Widespread Panic | Halloween | Review | Pics
Widespread Panic :: 10.31.10 :: UNO Lakefront Arena :: New Orleans, LA
Commenting on his city’s capacity – on merits of its haunted vibe, love of costumes and penchant for excess – to corner the Halloween market, parade organizer and float creator extraordinaire Blaine Kern told the Times- Picayune: “Everybody should want to come here for Halloween…Right now, Halloween is a $6 billion industry. In five to six years, I see it being $100 billion.”
Such unchecked optimism is only buoyed by Voodoo inking a deal to remain in a resurgent City Park through 2019, meaning dependable, significant revenue for a public green space doggedly recovering from Katrina (i.e. having planted 4,000 trees to replace the 2,000 lost in the storm). Peering back toward the genesis of all this spooky synergy, Voodoo founder Steve Rehage has acknowledged in interviews that Widespread Panic‘s annual NOLAweek run, and the profitable need to create 72 hours of entertainment to nourish the carnival surrounding its concerts, really started it all.
The Georgia-based band returned for a tradition that began 13 years ago, brewing its own perfect storm along the southern shores of Lake Pontchartrain with this trifecta of goodies in its gumbo: A tour-closer. In New Orleans. On Halloween.
Entering a stage of sublime, subdued décor evoking bayou hoodoo with graves, Spanish moss and palmetto shrubs, WSP bassist Dave Schools was greeted with a roaring response to his big pimpin’ white suit. “You know when you say, ‘Trick or treat,’ you know the answer is going to be trick,” Schools said.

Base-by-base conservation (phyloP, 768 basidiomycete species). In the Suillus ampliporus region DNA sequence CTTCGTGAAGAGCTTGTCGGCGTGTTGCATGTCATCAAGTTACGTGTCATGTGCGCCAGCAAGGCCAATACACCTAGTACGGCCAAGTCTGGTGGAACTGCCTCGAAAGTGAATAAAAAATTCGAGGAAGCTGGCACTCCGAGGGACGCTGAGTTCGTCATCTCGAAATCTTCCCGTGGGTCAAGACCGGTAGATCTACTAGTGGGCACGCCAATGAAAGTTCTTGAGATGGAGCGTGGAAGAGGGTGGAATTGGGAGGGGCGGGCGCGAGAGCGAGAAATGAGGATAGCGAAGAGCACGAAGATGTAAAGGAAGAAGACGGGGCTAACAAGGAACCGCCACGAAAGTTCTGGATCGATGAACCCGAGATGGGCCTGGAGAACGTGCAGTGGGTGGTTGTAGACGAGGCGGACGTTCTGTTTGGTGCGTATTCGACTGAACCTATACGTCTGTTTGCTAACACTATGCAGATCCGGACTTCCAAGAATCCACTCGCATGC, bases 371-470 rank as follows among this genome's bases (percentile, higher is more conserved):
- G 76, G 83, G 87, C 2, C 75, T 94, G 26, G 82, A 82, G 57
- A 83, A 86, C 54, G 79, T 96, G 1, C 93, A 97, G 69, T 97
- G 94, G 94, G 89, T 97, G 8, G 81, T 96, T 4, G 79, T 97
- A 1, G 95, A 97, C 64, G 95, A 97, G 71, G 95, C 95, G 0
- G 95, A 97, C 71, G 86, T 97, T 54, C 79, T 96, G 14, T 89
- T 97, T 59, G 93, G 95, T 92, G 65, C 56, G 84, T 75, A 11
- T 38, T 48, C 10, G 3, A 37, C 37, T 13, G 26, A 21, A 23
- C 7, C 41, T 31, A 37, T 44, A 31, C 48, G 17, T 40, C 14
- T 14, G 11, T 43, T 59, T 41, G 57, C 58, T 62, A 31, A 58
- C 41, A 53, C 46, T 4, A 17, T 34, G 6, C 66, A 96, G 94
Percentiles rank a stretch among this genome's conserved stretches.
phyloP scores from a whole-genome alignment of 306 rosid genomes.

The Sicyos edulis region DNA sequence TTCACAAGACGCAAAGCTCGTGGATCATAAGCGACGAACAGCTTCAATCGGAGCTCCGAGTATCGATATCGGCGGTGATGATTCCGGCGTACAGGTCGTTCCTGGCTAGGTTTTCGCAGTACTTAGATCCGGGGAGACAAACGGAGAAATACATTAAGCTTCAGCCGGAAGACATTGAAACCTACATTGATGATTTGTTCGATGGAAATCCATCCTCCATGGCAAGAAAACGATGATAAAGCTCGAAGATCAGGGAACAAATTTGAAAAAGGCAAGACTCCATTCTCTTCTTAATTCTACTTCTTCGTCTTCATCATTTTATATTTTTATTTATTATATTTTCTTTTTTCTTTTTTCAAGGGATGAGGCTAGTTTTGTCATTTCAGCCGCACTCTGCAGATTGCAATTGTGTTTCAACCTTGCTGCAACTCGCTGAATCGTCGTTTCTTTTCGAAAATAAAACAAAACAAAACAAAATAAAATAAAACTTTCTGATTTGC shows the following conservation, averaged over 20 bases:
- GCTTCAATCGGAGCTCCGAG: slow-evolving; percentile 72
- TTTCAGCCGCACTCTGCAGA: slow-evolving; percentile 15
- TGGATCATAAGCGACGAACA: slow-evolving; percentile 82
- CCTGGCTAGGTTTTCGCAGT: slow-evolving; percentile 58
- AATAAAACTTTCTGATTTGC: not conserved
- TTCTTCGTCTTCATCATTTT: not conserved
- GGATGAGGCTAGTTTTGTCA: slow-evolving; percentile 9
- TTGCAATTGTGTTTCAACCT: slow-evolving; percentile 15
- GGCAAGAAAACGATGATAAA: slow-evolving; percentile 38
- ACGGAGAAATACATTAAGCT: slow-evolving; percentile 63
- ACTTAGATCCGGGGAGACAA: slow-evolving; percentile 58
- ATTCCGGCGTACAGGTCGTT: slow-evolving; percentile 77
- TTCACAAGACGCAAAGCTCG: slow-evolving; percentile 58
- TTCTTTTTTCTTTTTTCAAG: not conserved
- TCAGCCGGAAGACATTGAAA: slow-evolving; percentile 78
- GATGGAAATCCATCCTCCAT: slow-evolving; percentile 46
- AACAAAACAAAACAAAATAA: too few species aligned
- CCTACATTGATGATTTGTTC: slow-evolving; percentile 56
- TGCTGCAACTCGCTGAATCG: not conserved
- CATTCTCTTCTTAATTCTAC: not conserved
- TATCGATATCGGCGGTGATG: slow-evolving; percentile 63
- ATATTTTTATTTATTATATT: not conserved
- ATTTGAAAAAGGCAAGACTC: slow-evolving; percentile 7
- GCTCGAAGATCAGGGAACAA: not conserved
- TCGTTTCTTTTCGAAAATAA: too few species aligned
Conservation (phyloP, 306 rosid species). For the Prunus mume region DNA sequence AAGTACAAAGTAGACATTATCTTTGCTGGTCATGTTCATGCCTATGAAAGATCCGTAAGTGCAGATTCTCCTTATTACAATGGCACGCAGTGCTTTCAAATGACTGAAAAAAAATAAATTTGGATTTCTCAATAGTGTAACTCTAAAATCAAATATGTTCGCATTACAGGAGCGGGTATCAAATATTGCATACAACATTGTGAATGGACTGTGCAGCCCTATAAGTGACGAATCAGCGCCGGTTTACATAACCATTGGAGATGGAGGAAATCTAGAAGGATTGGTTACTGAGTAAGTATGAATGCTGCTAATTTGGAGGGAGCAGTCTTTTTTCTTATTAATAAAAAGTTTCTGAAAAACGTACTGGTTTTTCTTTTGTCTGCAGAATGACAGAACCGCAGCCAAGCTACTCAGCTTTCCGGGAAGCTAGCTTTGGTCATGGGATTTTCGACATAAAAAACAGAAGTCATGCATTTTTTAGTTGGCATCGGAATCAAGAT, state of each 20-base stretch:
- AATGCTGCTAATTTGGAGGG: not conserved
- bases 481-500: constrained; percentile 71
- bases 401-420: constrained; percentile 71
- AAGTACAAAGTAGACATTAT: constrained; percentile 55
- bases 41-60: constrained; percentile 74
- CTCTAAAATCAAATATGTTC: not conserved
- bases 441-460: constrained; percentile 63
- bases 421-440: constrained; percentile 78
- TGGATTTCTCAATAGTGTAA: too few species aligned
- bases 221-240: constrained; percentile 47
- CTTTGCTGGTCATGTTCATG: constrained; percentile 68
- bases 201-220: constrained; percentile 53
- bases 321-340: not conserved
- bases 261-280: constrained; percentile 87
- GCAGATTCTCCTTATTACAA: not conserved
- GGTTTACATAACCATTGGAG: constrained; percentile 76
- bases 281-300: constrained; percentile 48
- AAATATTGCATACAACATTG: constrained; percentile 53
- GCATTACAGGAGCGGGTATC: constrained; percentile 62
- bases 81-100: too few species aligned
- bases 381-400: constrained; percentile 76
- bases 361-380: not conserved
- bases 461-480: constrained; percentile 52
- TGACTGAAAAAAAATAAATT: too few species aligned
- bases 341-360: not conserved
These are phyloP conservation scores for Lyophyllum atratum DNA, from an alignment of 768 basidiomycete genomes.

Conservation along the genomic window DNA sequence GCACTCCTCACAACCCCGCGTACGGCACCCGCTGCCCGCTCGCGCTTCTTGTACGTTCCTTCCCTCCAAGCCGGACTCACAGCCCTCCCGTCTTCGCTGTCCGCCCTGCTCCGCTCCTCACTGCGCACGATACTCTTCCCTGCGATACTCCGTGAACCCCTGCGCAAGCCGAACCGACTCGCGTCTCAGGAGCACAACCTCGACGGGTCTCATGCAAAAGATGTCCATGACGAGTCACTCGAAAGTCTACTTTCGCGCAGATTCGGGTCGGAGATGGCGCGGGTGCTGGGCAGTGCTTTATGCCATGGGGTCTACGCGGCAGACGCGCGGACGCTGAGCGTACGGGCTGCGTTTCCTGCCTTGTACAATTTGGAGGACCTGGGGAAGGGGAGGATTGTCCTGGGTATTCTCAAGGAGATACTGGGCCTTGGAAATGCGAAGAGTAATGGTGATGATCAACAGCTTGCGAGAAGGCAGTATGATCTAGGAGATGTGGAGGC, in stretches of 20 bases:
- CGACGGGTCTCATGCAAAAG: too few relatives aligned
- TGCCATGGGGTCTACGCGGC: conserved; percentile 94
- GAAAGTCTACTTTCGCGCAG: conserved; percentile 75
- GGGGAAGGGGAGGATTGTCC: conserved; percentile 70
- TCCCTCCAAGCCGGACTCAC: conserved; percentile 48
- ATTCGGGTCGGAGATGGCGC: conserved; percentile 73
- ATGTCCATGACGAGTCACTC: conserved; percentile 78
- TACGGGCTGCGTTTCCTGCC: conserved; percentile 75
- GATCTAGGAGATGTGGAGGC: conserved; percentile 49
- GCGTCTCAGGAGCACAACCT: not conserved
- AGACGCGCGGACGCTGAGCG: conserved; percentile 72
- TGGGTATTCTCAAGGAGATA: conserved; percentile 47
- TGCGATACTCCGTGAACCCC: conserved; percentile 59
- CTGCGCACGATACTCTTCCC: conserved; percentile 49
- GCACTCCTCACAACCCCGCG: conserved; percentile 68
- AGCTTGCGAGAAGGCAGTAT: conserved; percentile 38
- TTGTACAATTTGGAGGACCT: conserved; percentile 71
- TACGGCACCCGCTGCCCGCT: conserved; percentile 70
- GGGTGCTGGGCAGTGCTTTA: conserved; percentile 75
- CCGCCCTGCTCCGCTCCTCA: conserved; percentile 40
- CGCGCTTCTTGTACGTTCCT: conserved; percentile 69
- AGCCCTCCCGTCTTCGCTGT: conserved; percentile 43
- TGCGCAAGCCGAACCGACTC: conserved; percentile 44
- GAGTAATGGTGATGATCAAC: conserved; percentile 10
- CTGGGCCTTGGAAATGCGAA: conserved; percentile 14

Tricking, treating and tripping the light fantastic, Widespread Panic then commenced four face-melting hours of music and delivered an A+ performance worthy of placement on the pedestal with such NOLAween gems as 1998 and 2000.
A scarecrow for the evening, guitarist Jimmy Herring tuned up to playfully strum the bluesy twang that opens Muddy Waters’ “You’re Gonna Miss Me.” Herring’s interplay with JoJo, combined with Bell’s enjoyment in singing the blues, made this cover shine. Many WSP fans perhaps overextend logic when trying to decipher hidden themes in the Halloween cover selections, but it’s impossible not to tie this to recent rumor and innuendo that the band, marking its 25th anniversary in 2011, will possibly be on hiatus after next year.
Oozing into a melt preceding JB’s rap in “Diner,” the light show, superb all weekend, transformed UNO into a Dali-esque landscape – waves of purple and red cresting above the crowd; kaleidoscopic rainbows covering the floor audience; green floral arrangements twirling behind the band. Evoking departed friend Vic Chestnutt, JB whispered lyrics from his “Sewing Machine”: “I wanna be a vampire on Halloween…Mama makes the cape on the sewing machine…sewing machine…sewing machine…SEWIN’ MACHINE!”